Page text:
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glassanimals

There is something oddly fitting about meeting Oxford four-piece Glass Animals in the disorientating docklands area of East London, wandering through a jungle of dystopian modern art, with cranes and scaffolding towering overhead and the O2 arena in the distance. Behind a seemingly abandoned diner the band emerge from a red boat. It’s an appropriate location because the music Glass Animals make has a futuristic, delicate sense of the urban about it; an experimental take on the slow, sparse yet pretty Timbaland-end of pop and R&B. And yet there is a tangible innocence to their output too — debut album ZABA, out earlier this year, takes its title from William Steig’s children’s book The Zabajaba Jungle. That title-inspiration seems reflected in the sometimes sticky, tropical sounds and the fascinatingly surreal and exotic feel to many of front man Dave Bayley’s lyrics.

On the lithe, entrancing ‘Gooey’ he croons in sultry yet childlike sentiments, bringing to mind an idea of dwindling infant naivety: “Right my little pooh bear, wanna take a chance? / Wanna sip this smooth air, kick it in the sand / I’d say I told you so but you just gonna cry / you just wanna know those peanut butter vibes”. In the promotion of ZABA the band also made references to Joseph Conrad’s modernist masterpiece Heart of Darkness, and it all seems to suggest an exploratory theme on the record of initial purity, slowly corroded by the corruption of mankind.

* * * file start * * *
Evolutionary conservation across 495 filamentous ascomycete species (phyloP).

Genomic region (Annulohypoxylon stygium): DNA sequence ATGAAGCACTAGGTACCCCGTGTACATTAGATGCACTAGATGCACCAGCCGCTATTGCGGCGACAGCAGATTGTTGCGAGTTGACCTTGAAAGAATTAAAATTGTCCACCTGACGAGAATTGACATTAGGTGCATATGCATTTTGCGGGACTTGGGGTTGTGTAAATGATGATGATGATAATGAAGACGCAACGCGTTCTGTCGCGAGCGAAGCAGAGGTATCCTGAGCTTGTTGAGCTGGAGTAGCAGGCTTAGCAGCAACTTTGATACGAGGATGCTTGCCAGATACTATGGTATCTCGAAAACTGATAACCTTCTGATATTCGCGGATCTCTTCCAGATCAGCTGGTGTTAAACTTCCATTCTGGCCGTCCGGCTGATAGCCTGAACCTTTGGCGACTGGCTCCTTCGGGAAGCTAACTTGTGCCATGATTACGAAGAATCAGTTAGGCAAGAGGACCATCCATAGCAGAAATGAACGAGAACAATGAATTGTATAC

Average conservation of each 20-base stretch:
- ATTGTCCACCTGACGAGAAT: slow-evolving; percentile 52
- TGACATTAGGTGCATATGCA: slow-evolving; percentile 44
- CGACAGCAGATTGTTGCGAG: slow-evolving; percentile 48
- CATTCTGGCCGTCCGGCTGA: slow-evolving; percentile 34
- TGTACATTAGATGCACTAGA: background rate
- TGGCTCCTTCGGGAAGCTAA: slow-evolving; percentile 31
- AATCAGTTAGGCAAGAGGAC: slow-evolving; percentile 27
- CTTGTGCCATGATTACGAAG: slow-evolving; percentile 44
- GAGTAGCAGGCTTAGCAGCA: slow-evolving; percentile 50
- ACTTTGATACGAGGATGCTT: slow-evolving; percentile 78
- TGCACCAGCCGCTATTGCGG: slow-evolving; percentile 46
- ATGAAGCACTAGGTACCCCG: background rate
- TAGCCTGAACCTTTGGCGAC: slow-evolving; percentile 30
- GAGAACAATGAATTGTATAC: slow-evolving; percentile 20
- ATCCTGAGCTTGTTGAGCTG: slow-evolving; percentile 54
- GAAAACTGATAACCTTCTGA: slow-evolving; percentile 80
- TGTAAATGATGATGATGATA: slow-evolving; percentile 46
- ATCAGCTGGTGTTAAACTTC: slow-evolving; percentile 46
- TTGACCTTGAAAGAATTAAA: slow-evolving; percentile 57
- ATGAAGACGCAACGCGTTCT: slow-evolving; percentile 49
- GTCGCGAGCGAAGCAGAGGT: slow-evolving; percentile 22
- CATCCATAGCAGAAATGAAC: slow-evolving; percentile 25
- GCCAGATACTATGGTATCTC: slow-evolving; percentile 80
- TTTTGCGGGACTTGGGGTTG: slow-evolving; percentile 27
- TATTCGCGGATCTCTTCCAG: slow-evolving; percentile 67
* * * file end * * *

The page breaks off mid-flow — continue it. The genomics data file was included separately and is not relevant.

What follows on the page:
“I think it kind of draws from Heart of Darkness and, you know, African Queen – a classic film – and Mosquito Coast,” Bayley conceded. “Just people going off into places they know nothing about and seeing what’s there, and that’s kind of what it was like with this record.”

“We were existing in this world we didn’t know,” agreed drummer Joe Seaward when considering the experience of recording their debut. “I think there was an element of just finding stuff out all the time, all day everyday experiencing new stuff.”

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